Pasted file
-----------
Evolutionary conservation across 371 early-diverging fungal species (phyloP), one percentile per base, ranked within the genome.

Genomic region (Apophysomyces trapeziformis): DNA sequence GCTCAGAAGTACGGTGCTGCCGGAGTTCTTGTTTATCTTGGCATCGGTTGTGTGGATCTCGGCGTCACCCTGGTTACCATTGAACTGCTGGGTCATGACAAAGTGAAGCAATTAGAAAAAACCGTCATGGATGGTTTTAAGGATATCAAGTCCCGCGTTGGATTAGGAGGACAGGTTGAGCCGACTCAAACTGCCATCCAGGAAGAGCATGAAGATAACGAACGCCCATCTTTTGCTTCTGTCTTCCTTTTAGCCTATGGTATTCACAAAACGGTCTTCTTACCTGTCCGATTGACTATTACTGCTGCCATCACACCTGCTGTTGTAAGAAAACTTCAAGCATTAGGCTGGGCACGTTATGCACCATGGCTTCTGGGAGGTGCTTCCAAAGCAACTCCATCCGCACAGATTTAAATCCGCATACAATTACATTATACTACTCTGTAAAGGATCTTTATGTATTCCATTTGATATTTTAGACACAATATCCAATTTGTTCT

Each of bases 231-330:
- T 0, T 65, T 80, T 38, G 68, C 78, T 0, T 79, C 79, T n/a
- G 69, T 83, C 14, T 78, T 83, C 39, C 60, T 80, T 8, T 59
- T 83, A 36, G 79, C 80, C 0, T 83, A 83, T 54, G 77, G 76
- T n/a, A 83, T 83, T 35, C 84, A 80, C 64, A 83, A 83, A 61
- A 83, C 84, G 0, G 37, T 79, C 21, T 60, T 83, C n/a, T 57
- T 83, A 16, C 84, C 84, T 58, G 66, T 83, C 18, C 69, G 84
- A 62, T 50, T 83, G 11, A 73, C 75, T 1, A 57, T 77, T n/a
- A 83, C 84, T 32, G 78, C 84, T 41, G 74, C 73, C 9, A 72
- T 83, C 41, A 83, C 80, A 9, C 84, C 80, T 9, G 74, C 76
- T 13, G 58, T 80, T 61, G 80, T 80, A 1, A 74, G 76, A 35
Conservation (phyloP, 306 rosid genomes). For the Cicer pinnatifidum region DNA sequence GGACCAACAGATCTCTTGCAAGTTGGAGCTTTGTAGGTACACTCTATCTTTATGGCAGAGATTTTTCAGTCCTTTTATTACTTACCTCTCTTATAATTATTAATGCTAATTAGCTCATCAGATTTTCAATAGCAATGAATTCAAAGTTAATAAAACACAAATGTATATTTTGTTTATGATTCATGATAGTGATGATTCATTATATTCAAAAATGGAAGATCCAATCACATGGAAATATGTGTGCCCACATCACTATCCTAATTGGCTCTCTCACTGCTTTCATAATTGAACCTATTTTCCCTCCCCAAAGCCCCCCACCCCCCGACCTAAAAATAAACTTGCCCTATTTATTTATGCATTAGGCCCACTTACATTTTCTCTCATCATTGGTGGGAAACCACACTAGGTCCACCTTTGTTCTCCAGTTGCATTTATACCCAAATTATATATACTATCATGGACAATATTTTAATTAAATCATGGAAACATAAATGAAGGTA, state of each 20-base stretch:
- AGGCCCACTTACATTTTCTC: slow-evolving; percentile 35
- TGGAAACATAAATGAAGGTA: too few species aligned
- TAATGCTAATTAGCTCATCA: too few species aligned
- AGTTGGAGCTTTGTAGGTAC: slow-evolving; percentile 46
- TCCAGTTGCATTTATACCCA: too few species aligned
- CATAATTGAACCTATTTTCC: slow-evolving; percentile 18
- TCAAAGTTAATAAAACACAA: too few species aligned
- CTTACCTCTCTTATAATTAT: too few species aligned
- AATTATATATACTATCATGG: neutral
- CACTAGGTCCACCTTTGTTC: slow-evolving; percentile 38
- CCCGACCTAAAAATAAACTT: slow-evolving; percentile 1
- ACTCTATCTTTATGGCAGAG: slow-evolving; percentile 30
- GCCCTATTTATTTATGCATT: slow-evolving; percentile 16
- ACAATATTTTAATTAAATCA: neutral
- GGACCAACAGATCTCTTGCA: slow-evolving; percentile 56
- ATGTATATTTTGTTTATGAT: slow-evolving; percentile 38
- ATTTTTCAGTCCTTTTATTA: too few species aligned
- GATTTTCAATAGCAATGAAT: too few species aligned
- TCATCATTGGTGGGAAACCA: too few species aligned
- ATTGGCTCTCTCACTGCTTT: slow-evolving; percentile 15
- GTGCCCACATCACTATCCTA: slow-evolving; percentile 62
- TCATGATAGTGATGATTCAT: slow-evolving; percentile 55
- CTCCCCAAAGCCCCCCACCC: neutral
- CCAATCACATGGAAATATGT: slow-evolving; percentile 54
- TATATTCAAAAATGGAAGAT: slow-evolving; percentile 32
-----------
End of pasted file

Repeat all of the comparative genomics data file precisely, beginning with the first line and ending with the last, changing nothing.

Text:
Evolutionary conservation across 371 early-diverging fungal species (phyloP), one percentile per base, ranked within the genome.

Genomic region (Apophysomyces trapeziformis): DNA sequence GCTCAGAAGTACGGTGCTGCCGGAGTTCTTGTTTATCTTGGCATCGGTTGTGTGGATCTCGGCGTCACCCTGGTTACCATTGAACTGCTGGGTCATGACAAAGTGAAGCAATTAGAAAAAACCGTCATGGATGGTTTTAAGGATATCAAGTCCCGCGTTGGATTAGGAGGACAGGTTGAGCCGACTCAAACTGCCATCCAGGAAGAGCATGAAGATAACGAACGCCCATCTTTTGCTTCTGTCTTCCTTTTAGCCTATGGTATTCACAAAACGGTCTTCTTACCTGTCCGATTGACTATTACTGCTGCCATCACACCTGCTGTTGTAAGAAAACTTCAAGCATTAGGCTGGGCACGTTATGCACCATGGCTTCTGGGAGGTGCTTCCAAAGCAACTCCATCCGCACAGATTTAAATCCGCATACAATTACATTATACTACTCTGTAAAGGATCTTTATGTATTCCATTTGATATTTTAGACACAATATCCAATTTGTTCT

Each of bases 231-330:
- T 0, T 65, T 80, T 38, G 68, C 78, T 0, T 79, C 79, T n/a
- G 69, T 83, C 14, T 78, T 83, C 39, C 60, T 80, T 8, T 59
- T 83, A 36, G 79, C 80, C 0, T 83, A 83, T 54, G 77, G 76
- T n/a, A 83, T 83, T 35, C 84, A 80, C 64, A 83, A 83, A 61
- A 83, C 84, G 0, G 37, T 79, C 21, T 60, T 83, C n/a, T 57
- T 83, A 16, C 84, C 84, T 58, G 66, T 83, C 18, C 69, G 84
- A 62, T 50, T 83, G 11, A 73, C 75, T 1, A 57, T 77, T n/a
- A 83, C 84, T 32, G 78, C 84, T 41, G 74, C 73, C 9, A 72
- T 83, C 41, A 83, C 80, A 9, C 84, C 80, T 9, G 74, C 76
- T 13, G 58, T 80, T 61, G 80, T 80, A 1, A 74, G 76, A 35
Conservation (phyloP, 306 rosid genomes). For the Cicer pinnatifidum region DNA sequence GGACCAACAGATCTCTTGCAAGTTGGAGCTTTGTAGGTACACTCTATCTTTATGGCAGAGATTTTTCAGTCCTTTTATTACTTACCTCTCTTATAATTATTAATGCTAATTAGCTCATCAGATTTTCAATAGCAATGAATTCAAAGTTAATAAAACACAAATGTATATTTTGTTTATGATTCATGATAGTGATGATTCATTATATTCAAAAATGGAAGATCCAATCACATGGAAATATGTGTGCCCACATCACTATCCTAATTGGCTCTCTCACTGCTTTCATAATTGAACCTATTTTCCCTCCCCAAAGCCCCCCACCCCCCGACCTAAAAATAAACTTGCCCTATTTATTTATGCATTAGGCCCACTTACATTTTCTCTCATCATTGGTGGGAAACCACACTAGGTCCACCTTTGTTCTCCAGTTGCATTTATACCCAAATTATATATACTATCATGGACAATATTTTAATTAAATCATGGAAACATAAATGAAGGTA, state of each 20-base stretch:
- AGGCCCACTTACATTTTCTC: slow-evolving; percentile 35
- TGGAAACATAAATGAAGGTA: too few species aligned
- TAATGCTAATTAGCTCATCA: too few species aligned
- AGTTGGAGCTTTGTAGGTAC: slow-evolving; percentile 46
- TCCAGTTGCATTTATACCCA: too few species aligned
- CATAATTGAACCTATTTTCC: slow-evolving; percentile 18
- TCAAAGTTAATAAAACACAA: too few species aligned
- CTTACCTCTCTTATAATTAT: too few species aligned
- AATTATATATACTATCATGG: neutral
- CACTAGGTCCACCTTTGTTC: slow-evolving; percentile 38
- CCCGACCTAAAAATAAACTT: slow-evolving; percentile 1
- ACTCTATCTTTATGGCAGAG: slow-evolving; percentile 30
- GCCCTATTTATTTATGCATT: slow-evolving; percentile 16
- ACAATATTTTAATTAAATCA: neutral
- GGACCAACAGATCTCTTGCA: slow-evolving; percentile 56
- ATGTATATTTTGTTTATGAT: slow-evolving; percentile 38
- ATTTTTCAGTCCTTTTATTA: too few species aligned
- GATTTTCAATAGCAATGAAT: too few species aligned
- TCATCATTGGTGGGAAACCA: too few species aligned
- ATTGGCTCTCTCACTGCTTT: slow-evolving; percentile 15
- GTGCCCACATCACTATCCTA: slow-evolving; percentile 62
- TCATGATAGTGATGATTCAT: slow-evolving; percentile 55
- CTCCCCAAAGCCCCCCACCC: neutral
- CCAATCACATGGAAATATGT: slow-evolving; percentile 54
- TATATTCAAAAATGGAAGAT: slow-evolving; percentile 32